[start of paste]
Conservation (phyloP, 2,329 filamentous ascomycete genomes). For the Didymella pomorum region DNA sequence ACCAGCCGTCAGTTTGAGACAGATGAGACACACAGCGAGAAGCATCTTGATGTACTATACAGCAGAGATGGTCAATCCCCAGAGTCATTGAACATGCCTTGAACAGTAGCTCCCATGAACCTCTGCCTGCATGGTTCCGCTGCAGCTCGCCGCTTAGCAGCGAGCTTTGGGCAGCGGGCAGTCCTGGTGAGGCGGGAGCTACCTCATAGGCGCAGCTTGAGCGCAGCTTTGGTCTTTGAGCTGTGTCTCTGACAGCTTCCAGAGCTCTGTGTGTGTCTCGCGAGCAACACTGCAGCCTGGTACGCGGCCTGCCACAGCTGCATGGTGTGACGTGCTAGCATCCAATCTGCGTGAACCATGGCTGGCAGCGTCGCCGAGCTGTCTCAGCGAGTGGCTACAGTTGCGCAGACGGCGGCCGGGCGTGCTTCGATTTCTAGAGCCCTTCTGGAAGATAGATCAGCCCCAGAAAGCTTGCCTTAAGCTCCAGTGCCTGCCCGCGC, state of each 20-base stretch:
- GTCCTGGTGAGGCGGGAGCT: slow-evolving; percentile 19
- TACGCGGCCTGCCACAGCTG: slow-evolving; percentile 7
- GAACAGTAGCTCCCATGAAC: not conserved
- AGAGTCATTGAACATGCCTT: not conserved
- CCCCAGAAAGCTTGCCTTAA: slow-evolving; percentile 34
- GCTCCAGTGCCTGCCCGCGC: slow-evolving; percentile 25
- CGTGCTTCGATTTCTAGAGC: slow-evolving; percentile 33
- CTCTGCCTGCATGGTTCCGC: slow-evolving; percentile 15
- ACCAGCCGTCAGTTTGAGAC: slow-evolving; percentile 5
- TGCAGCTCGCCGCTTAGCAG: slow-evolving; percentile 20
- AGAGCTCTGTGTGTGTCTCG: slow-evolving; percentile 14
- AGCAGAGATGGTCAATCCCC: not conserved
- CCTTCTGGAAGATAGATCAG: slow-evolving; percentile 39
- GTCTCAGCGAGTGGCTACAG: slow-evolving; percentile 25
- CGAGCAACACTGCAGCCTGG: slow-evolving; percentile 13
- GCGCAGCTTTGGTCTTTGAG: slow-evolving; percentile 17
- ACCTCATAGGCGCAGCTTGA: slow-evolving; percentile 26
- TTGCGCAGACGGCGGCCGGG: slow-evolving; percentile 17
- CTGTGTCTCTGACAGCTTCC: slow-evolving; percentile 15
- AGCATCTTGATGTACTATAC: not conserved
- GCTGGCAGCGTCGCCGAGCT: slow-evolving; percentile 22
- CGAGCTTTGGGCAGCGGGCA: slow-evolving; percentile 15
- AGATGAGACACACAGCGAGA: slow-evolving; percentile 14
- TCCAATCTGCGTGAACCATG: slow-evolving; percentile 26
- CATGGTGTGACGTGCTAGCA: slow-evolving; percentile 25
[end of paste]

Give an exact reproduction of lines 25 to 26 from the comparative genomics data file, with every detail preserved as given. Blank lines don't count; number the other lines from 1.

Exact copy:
- TCCAATCTGCGTGAACCATG: slow-evolving; percentile 26
- CATGGTGTGACGTGCTAGCA: slow-evolving; percentile 25